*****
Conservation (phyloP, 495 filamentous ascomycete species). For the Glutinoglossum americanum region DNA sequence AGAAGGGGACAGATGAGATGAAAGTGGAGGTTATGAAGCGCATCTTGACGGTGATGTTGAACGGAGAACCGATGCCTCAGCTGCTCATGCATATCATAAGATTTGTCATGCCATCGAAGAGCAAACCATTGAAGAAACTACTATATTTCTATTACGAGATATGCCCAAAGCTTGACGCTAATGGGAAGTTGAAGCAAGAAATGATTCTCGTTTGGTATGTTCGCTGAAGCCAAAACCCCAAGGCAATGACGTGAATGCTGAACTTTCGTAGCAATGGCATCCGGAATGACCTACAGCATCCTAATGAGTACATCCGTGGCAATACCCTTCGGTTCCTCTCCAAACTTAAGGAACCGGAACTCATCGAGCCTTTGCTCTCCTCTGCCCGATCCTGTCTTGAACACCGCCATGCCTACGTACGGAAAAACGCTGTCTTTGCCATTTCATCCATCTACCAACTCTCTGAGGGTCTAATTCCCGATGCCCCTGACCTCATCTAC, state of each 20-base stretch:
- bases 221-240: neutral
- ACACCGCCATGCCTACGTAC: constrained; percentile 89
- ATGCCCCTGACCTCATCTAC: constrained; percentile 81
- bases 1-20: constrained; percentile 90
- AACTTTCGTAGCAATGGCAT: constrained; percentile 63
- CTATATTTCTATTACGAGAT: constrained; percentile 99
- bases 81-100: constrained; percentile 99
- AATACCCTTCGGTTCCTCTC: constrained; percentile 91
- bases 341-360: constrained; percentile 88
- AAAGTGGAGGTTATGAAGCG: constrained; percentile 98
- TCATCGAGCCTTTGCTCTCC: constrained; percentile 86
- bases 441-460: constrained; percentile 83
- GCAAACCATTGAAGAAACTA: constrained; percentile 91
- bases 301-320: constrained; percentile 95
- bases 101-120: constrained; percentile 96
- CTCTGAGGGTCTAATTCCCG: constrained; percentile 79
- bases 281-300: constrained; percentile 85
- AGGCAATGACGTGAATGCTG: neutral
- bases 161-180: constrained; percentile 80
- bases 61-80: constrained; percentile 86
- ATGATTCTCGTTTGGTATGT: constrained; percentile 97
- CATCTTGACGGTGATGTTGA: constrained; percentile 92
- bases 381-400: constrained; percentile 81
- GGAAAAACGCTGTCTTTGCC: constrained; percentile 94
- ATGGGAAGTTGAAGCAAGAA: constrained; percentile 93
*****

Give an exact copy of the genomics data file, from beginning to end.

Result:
Conservation (phyloP, 495 filamentous ascomycete species). For the Glutinoglossum americanum region DNA sequence AGAAGGGGACAGATGAGATGAAAGTGGAGGTTATGAAGCGCATCTTGACGGTGATGTTGAACGGAGAACCGATGCCTCAGCTGCTCATGCATATCATAAGATTTGTCATGCCATCGAAGAGCAAACCATTGAAGAAACTACTATATTTCTATTACGAGATATGCCCAAAGCTTGACGCTAATGGGAAGTTGAAGCAAGAAATGATTCTCGTTTGGTATGTTCGCTGAAGCCAAAACCCCAAGGCAATGACGTGAATGCTGAACTTTCGTAGCAATGGCATCCGGAATGACCTACAGCATCCTAATGAGTACATCCGTGGCAATACCCTTCGGTTCCTCTCCAAACTTAAGGAACCGGAACTCATCGAGCCTTTGCTCTCCTCTGCCCGATCCTGTCTTGAACACCGCCATGCCTACGTACGGAAAAACGCTGTCTTTGCCATTTCATCCATCTACCAACTCTCTGAGGGTCTAATTCCCGATGCCCCTGACCTCATCTAC, state of each 20-base stretch:
- bases 221-240: neutral
- ACACCGCCATGCCTACGTAC: constrained; percentile 89
- ATGCCCCTGACCTCATCTAC: constrained; percentile 81
- bases 1-20: constrained; percentile 90
- AACTTTCGTAGCAATGGCAT: constrained; percentile 63
- CTATATTTCTATTACGAGAT: constrained; percentile 99
- bases 81-100: constrained; percentile 99
- AATACCCTTCGGTTCCTCTC: constrained; percentile 91
- bases 341-360: constrained; percentile 88
- AAAGTGGAGGTTATGAAGCG: constrained; percentile 98
- TCATCGAGCCTTTGCTCTCC: constrained; percentile 86
- bases 441-460: constrained; percentile 83
- GCAAACCATTGAAGAAACTA: constrained; percentile 91
- bases 301-320: constrained; percentile 95
- bases 101-120: constrained; percentile 96
- CTCTGAGGGTCTAATTCCCG: constrained; percentile 79
- bases 281-300: constrained; percentile 85
- AGGCAATGACGTGAATGCTG: neutral
- bases 161-180: constrained; percentile 80
- bases 61-80: constrained; percentile 86
- ATGATTCTCGTTTGGTATGT: constrained; percentile 97
- CATCTTGACGGTGATGTTGA: constrained; percentile 92
- bases 381-400: constrained; percentile 81
- GGAAAAACGCTGTCTTTGCC: constrained; percentile 94
- ATGGGAAGTTGAAGCAAGAA: constrained; percentile 93